BEIJING: China on Wednesday reiterated its opposition to military intervention or regime change in Syria, and called again for all sides to support mediation efforts by peace envoy Kofi Annan.
The killings in the Syrian village of Houla, some of which the U.N. peacekeeping chief on Tuesday said bore the hallmarks of pro-government militias, have increased pressure on Western governments to intervene.
"China opposes military intervention and does not support forced regime change," Foreign Ministry spokesman Liu Weimin told a daily news briefing. "The fundamental route to resolving (the crisis) is still for all sides to fully support Annan's mediation efforts."
Liu also stopped short of saying whether China would expel Syrian diplomats, after many Western governments expelled their top Syrian envoys in protest against the killing of civilians in Syria.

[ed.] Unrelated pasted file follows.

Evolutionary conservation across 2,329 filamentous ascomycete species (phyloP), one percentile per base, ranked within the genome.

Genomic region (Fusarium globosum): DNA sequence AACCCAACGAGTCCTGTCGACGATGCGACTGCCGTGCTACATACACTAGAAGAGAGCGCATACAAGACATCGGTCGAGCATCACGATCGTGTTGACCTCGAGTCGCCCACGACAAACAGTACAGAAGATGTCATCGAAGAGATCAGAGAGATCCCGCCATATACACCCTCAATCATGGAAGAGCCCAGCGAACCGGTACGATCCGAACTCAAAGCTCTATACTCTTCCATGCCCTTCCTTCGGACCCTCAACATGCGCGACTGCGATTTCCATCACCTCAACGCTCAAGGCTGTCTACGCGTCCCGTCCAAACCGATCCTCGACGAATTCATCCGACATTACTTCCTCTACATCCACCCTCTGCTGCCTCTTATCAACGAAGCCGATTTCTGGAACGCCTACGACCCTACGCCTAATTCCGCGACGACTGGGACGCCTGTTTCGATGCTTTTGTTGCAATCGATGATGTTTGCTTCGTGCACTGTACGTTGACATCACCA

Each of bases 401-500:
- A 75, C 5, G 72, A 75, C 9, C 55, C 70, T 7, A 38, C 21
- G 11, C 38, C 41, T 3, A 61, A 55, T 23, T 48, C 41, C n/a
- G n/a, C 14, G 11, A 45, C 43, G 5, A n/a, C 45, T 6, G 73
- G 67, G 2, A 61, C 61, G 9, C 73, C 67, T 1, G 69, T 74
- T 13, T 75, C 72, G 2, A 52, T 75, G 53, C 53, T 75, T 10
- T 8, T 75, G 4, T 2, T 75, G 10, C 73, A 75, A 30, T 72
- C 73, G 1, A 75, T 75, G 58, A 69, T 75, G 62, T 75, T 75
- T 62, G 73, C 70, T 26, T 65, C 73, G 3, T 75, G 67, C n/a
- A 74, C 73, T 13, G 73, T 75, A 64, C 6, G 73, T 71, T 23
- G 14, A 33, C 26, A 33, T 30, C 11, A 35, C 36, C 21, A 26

"I have not heard that there has been any impact on the Syrian embassy in China," he said.
Western and Arab governments opposed to Syrian President Assad put the blame for the deaths squarely on his government, but Damascus has rejected the charge. The massacre was among the worst carnage of the 14-month uprising against Assad's government.
Military intervention cannot be ruled out if it is backed by the U.N. Security Council, French President Francois Hollande said on Tuesday.
Beijing and Moscow have both vetoed two Security Council resolutions calling for tougher action against Damascus, while stressing hopes for a political solution brokered by Kofi Annan, the former U.N. Secretary-General.
Any military intervention in Syria needs to be discussed thoroughly as it would carry high risk, Australian Foreign Minister Bob Carr said on Wednesday after expelling two Syrian diplomats a day earlier.
"To arm the Syrian opposition involves real difficulties. Members of the Assad government will interpret this as a licence to slaughter even more vigorously than they've been doing to their political opponents," Carr told reporters.